Unfortunately it became clear quite quickly that Noob's skin wasn't healing as well as we'd hoped. I had a large blood blister drained a couple of days later and as time went on the area became necrotic, sadly the skin had not survived and had died. There were 2 options moving forward. Leave the necrotic area until it heals and quite literally drops off. This can take several weeks to happen and unfortunately time is not on my side. Any further active treatment needs to happen soon. This will be either more chemo and radiotherapy or 'just' radiotherapy. This is dependent on the pathology results from the surgery. These should be in this week and I'm hoping to receive these and the treatment plan next Monday.
So the other option is to operate; debride (cut away) the dead tissue and tidy things up using a skin graft from my thigh. This will hopefully mean much quicker healing and my ability to move on to the next stage of treatment. This is the only option then for me so they planned it for this coming Thursday, 29th of June.
So after a week seeing nothing more than the corner of a window and a fan in my face morning, noon and night to combat the heatwave - that I missed - I walked with my prosthetic leg and crutches out of the hospital. It may have been at snail's pace but it was upright and walking!!! Knowing it was only 6 days respite until Mr Akali sees me again ready for the following day's surgery.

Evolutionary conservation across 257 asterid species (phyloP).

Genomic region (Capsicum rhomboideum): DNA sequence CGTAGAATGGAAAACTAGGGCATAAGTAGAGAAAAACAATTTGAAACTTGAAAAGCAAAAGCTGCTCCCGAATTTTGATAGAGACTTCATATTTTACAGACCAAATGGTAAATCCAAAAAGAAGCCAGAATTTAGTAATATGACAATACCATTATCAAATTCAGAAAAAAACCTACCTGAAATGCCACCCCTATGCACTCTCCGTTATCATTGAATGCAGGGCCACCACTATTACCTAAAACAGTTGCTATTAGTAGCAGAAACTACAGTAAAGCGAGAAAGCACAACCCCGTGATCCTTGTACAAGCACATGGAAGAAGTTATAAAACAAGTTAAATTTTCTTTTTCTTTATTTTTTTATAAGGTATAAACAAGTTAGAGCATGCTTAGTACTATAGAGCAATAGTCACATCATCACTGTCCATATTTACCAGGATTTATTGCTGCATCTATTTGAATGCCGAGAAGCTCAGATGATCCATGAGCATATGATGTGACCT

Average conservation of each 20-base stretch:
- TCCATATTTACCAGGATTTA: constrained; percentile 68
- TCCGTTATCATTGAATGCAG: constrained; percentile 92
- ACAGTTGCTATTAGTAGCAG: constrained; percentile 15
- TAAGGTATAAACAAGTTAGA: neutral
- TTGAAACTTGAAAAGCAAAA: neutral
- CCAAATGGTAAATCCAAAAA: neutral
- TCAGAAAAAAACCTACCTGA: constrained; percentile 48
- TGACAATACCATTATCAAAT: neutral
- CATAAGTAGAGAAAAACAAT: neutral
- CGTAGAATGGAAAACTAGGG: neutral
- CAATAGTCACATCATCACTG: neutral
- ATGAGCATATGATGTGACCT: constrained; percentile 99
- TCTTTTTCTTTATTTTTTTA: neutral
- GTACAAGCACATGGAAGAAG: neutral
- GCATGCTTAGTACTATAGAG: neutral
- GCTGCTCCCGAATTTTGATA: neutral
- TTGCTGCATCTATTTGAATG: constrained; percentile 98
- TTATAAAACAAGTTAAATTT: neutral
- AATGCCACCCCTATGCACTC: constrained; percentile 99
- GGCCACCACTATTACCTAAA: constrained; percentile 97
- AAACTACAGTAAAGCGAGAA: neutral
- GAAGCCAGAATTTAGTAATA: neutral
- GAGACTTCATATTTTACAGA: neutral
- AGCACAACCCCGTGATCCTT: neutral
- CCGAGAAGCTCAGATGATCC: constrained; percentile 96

So we're in yet another 'limbo land' waiting for Noob Surgery Round 2, but enabling my stomach to start healing. So I need to focus on that and resting; which isn't hard as it REALLY hurts to move and use crutches and a wheelchair. I'm trying to manage on slow release morphine in the morning and evening, also regular codeine, paracetemol and ibuprofen. I'm still at that stage where I'm counting the hours and minutes until I can take the next meds. Hopefully when this surgery is out of the way I can return to this stage and even beyond it to steal myself for more 'therapy' - chemo, radio or otherwise.
Sunday, 11 June 2017
It's been a while folks! Chemo 6 really knocked me for six and it's taken some coming round from. Not to mention a tonne of marking, half term holiday with the annual jaunt to Wales and another gazillion hospital visits.
When 6 rounds of chemotherapy have been completed there is a 4-6 week window in which they have to do the mastectomy for optimum results. And so commences chapter and verse as to what will happen next, so buckle up!
I have managed (very unlike me!) where this cancer diagnosis is concerned, to step away from Mr Google for the most part. Usually when someone says 'don't do....'; like a rebellious school child it's the first thing I do! The oncologist telling me 'Whatever happens don't google Triple Negative Breast Cancer as there are so many horror stories' quite honestly scared me silly. I did eventually read up on the facts about it but on the advice of a fellow #cancerbuddy I stuck to the main sites (Good tip Mrs Thorpe ;-)